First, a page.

Australian News Crime

Bangladesh hits the economic skids

Fuel prices in Bangladesh have risen by more than 50% in a week, putting the nation on track for economic and political failure in the range of what’s happened to Sri Lanka in recent weeks. Petrol, diesel and kerosene prices are all up significantly, putting the livelihoods of many of the nation’s 168 million people at risk. “We know the price increase is big, but what can we do if the cost of the fuel increases in foreign countries?” asked Energy Minister Nasrul Hamid. The cause is the same as it’s been everywhere – Russia’s war in Ukraine. The government says it can’t prevent that, but its economy is ok, even though its foreign reserves are falling fast. That’s seen Bangladesh become the 3rd South Asian nation to seek a loan from the International Monetary Fund, alongside Sri Lanka and Pakistan. In recent weeks, thousands of people have taken to the streets in protest, and reports say the anger and resentment are growing.

World News

Afghanistan – one year on

Today’s the first anniversary of the fall of Kabul to the Taliban – time flies, eh? That led to the overthrow of the Islamic Republic of Afghanistan under President Ashraf Ghani and the reinstatement of the Islamic Emirate of Afghanistan under the Taliban’s control. Estimates say hundreds of thousands of Afghans have fled, including more than 122,000 people who were airlifted out in chaotic circumstances by the US, Australia and many others in an attempt to protect those who had helped Western forces over the previous 20 years. As for life now, experts say some things have improved. Corruption is said to be down, and the fighting has mostly stopped leading to some rebuilding. But… the UN says almost every Afghan lives below the poverty line. As for women, their rights have been stripped – that was demonstrated on Saturday when female protesters were beaten. Expect to see a bit about this milestone anniversary today.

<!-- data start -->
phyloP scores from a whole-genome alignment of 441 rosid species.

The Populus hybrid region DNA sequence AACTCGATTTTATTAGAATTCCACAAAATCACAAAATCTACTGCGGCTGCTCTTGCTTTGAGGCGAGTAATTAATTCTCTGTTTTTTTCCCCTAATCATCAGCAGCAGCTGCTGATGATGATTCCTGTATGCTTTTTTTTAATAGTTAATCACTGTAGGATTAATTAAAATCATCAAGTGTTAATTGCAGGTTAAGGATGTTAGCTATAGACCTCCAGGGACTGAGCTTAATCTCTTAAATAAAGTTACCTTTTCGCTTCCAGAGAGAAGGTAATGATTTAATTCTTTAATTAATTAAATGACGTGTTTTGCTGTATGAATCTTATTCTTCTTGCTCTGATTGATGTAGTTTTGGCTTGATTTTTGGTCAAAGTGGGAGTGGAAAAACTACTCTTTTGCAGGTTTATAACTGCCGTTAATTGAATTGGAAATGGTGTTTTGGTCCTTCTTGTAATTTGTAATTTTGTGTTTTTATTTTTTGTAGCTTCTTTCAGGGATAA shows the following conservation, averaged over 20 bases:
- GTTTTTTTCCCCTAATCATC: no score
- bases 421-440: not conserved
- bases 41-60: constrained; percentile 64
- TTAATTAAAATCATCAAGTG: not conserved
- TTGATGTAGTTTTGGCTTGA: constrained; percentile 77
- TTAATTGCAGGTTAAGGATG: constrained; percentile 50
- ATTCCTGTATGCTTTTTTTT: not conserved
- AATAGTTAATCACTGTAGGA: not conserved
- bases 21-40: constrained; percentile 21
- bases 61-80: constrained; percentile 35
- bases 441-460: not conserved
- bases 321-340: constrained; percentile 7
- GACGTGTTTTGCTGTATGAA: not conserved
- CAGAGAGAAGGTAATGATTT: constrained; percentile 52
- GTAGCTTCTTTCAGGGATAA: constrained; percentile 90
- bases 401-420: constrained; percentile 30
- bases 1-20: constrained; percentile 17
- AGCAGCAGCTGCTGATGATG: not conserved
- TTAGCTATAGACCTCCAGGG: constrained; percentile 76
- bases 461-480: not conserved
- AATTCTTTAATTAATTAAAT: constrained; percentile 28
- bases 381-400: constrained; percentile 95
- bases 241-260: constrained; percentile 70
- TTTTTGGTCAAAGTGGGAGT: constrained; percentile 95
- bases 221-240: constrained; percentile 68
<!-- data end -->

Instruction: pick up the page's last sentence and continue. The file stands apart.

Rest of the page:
World News

A nibble on Endeavour

Earlier this year, there was an extraordinary declaration by Aussie officials that a wreck in Newport Harbour, Rhode Island, was the Endeavour. The ship that carried Captain James Cook and botanist Joseph Banks for the Pacific voyage of 1768-71 became famous when Cook became the first recorded European to land on Australia’s east coast, and Banks went nuts in Botany Bay. The problem was the Americans in charge of the 22-year-long search project didn’t back the Australians’ claim, saying it was “premature”. And now experts say seaworms are eating through the wreck’s remaining timber – that’s an issue when 10-15% of the wreck remains… The Australian National Maritime Museum says it’s aware of the new report that the termites of the sea are threatening what’s left of what could be the Endeavour, and it hopes the Americans in charge of the site will protect it.